Our Sunday School classes and youth group lessons therefore often feel like training exercises in which we are taught to batten down the hatches of our faith and keep out all of those corrupting influences in every form they take. We must only listen to Contemporary Christian music – otherwise, Satan’s lyrics might corrupt us. We must not watch movies with sex and cursing – because, as we are constantly told, “Garbage in, garbage out” (violence is okay, and I promise I always look away from the nudie parts of the slasher movies – honest). We must not use swear words, drink, or smoke – because this would ruin our testimony to the world . We must not have any premarital sex, nor can we masturbate – because that is not what God intends for our bodies. Girls must constantly cover up, because they are responsible for the impure thoughts that us boys have for them. Boys must constantly avert their eyes from girls, or else we nail Jesus to the cross again with our lustful thoughts intended only for our wives in the sanctity of a marriage bed. With this strict code of conduct – coupled with weekly church attendance, church activities throughout the week, daily Bible-reading, and “quiet time” with Jesus – we free ourselves from the world’s corruption and fend off Satan’s attacks.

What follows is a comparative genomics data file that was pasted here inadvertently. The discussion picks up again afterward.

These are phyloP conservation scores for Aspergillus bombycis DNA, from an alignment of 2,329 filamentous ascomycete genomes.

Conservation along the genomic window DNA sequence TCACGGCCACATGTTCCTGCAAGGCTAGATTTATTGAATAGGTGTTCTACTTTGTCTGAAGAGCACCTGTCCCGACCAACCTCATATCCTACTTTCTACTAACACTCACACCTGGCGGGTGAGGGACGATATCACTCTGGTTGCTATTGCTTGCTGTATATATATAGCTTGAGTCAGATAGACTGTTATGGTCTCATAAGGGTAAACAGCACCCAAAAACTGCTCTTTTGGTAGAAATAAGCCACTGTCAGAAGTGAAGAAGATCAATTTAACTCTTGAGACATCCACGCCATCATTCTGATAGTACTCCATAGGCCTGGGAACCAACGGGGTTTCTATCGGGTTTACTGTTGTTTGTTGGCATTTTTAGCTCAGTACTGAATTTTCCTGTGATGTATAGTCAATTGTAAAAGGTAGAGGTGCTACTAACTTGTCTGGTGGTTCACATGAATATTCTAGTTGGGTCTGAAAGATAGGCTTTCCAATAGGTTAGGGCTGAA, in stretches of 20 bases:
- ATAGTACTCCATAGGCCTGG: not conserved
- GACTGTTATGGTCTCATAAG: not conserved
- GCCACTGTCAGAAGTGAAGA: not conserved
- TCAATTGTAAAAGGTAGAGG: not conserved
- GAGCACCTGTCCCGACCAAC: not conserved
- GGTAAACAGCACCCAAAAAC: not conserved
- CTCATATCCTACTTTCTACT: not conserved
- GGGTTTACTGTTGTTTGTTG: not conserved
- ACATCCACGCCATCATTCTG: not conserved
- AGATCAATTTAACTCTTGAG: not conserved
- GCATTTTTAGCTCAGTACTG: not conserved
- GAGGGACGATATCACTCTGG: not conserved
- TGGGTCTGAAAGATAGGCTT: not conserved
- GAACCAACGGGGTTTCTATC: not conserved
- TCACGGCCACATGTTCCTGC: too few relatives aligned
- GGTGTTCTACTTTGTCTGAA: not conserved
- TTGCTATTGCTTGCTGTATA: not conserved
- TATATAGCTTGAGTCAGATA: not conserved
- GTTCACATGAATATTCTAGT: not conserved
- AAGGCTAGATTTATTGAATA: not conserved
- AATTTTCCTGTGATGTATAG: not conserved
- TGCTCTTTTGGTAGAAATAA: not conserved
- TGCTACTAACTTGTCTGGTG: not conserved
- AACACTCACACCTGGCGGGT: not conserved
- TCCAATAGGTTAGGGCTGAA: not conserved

It is so easy to be a Christian in Manchester, Tennessee that I honestly have a hard time imagining anyone trying to be anything else. I mean, even the hard-drinking, tobacco-chewing good-old-boys who drive huge trucks – the ones who spend all day one-upping each other’s vulgar intentions toward the cheerleaders – always take their hats off in God’s house. The ones who primarily have little interest in believing any of this are the ones we call the “goths” – that odd tribe of long-haired kids with piercings and excessive eye-liner (girls or otherwise) who stick together on the outskirts of the school cliques. These are the misfits, the ghouls, the “sinners” who listen to music like Marilyn Manson, Nirvana (I’ve finally learned to Kurt Cobain was) and Nine Inch Nails. They’re the group that challenges the system, the ones most likely to get harassed or have fruit thrown at them – though unlike me, they throw back.